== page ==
• It was agreed that the work of media self-regulation can only be greatly improved if there is more recognition of the need for  self-discipline and restraint in the public communication of political parties and their representatives.
  • The meeting agreed that initiatives linking journalists, media, and wider civil society were needed to promote civil discourse in the public sphere.

On Gender:

On Authors’ Rights in the Digital Age:

  • The meeting noted that the traditional defence of authors’ rights in the digital age requires the strengthening of awareness of the importance of economic, professional and legal rights of authors and journalists and welcomed the EJN proposal to develop an Africa-based programme to strengthen authors’ rights protection in journalism and media. This will be established through an online tool for journalists to raise awareness on the importance of authors’ rights and how they can defend their interests across the new information landscape.

On Reporting Corruption:

  • The meeting agreed that the problem of corruption remains a paramount obstacle to democracy and economic growth in Africa and that journalism in this area must be strengthened. In order to confront this issue, there must be more commitment to investigative journalism and sound financial reporting. The meeting agreed this will not be possible without more actions to improve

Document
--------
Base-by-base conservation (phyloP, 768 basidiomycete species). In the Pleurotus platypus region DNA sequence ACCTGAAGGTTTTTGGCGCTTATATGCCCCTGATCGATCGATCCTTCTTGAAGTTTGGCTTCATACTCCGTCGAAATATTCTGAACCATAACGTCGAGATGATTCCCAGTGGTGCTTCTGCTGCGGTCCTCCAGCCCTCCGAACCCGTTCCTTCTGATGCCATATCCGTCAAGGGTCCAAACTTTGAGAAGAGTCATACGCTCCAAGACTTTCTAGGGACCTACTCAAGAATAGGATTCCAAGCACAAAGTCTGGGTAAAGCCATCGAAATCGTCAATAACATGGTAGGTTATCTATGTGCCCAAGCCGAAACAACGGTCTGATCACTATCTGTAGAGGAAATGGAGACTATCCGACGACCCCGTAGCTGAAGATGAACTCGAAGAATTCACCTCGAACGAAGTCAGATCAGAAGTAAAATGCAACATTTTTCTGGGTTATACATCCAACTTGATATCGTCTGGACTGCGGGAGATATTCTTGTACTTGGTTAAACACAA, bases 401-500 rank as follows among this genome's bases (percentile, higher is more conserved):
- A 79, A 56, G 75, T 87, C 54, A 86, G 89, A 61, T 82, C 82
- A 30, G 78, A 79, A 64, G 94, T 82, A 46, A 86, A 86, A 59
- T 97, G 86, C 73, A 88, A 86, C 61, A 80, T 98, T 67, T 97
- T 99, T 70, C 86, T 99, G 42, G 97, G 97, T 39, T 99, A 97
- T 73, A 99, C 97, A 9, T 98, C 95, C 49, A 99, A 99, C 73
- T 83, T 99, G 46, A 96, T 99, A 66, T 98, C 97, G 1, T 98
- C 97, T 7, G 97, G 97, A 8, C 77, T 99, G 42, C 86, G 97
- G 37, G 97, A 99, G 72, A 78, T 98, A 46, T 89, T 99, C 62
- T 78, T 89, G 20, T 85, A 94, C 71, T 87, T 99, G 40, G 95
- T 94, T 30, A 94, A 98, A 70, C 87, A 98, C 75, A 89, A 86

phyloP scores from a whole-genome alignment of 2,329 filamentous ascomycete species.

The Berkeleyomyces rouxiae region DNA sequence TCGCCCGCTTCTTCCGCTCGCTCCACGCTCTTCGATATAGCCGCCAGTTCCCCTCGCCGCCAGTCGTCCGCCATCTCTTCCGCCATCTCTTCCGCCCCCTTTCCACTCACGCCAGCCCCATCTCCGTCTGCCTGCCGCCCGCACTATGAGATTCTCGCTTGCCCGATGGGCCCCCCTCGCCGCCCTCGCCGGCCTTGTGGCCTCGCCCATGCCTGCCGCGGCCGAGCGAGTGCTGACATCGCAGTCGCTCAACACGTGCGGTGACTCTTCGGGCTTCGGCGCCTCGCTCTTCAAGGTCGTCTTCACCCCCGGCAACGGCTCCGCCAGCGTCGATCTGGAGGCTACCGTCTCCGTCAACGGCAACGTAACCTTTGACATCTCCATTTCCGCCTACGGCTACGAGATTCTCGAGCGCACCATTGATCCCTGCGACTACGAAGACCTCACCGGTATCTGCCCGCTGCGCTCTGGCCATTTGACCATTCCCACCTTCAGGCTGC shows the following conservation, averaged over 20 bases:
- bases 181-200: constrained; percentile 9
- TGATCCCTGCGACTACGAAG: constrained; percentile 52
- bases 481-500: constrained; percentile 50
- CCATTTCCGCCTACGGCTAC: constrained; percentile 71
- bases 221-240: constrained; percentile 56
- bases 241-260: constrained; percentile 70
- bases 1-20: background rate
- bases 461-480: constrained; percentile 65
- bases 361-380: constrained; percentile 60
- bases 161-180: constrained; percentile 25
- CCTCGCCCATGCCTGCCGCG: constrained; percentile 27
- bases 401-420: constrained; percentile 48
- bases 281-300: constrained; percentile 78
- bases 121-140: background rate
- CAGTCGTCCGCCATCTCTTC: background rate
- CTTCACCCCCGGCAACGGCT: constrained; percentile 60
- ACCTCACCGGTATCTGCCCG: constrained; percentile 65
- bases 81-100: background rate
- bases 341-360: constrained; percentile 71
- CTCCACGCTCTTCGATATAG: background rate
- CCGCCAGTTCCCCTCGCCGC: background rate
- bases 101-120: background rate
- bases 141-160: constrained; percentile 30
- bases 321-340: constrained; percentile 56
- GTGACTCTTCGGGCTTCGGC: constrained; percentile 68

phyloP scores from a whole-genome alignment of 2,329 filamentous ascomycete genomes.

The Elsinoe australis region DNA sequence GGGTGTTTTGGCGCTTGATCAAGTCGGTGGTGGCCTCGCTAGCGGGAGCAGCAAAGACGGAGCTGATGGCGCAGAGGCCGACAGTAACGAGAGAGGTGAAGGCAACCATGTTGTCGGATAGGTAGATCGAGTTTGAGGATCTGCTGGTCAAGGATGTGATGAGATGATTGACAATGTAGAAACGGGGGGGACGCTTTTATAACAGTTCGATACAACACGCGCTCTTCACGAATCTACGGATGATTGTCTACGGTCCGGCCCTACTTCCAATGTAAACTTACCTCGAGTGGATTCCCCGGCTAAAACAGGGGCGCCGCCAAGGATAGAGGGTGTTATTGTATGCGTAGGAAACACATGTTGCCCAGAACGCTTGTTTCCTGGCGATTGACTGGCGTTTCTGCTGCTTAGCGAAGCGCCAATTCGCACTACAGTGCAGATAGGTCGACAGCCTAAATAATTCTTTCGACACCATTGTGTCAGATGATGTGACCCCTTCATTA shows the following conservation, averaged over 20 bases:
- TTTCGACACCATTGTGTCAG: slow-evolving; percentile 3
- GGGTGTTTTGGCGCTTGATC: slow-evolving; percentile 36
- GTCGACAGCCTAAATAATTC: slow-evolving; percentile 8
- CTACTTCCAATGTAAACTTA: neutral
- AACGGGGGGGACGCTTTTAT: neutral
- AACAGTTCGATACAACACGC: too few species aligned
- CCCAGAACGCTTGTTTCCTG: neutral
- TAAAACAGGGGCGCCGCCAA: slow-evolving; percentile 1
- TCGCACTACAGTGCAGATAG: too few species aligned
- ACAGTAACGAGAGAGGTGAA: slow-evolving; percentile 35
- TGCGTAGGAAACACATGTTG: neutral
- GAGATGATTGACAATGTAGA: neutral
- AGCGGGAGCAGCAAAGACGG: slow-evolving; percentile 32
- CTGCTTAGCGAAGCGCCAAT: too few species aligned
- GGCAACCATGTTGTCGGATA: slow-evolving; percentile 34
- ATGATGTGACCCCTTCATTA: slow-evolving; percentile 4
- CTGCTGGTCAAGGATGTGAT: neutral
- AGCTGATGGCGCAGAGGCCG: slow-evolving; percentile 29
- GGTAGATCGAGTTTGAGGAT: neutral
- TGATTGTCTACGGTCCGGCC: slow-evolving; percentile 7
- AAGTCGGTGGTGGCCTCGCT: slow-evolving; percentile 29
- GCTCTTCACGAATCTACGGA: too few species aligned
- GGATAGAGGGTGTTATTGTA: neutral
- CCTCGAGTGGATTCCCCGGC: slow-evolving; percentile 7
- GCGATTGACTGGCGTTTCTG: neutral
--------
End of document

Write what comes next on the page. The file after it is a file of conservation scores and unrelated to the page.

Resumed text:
1. the capacity of newsrooms to have the time and resources to carry out adequate research and;
  2. the editorial freedom to scrutinise centres of state and corporate power.

On Teaching Journalism:

  • The meeting recommended the following actions to improve the quality of teaching the ethics of journalism and to prepare students to the realities of working in newsrooms and as freelancers in the modern media environment:
  • Deeper collaborations and dialogue between academia and practitioners, including university lecturers and professors spending time in newsrooms and a more structured approach to internships so that they benefit both students and media.
  • Encouraging teaching institutions to be more open to contributors or guest lecturers who may not have academic qualifications but do have valuable practical experience of the industry.
  • Mentorship schemes between students, teachers and journalists should be expanded so that journalists are prepared to for the reality of the newsroom and to give them ideas about how to prosper and think about under-reported stories.
  • Institutions consider amending their curricula so that:
    • Ethics and law are taught separately and that ethics is taught through the curricula, with a focus on how journalists can remain impartial amid political and financial pressures.
    • Greater emphasis should be given to ethical decision making based on African, as well as international case studies.
    • Efforts should be made to ensure classes are small enough for lecturers to be able do more student-led seminars based on critical thinking and decision-making.
    • Observing that sport can be used as a political vehicle and, like all industries, faces issues of transparency, governance and corruption, sports journalism must no longer be considered as an ethics-free part of curricula.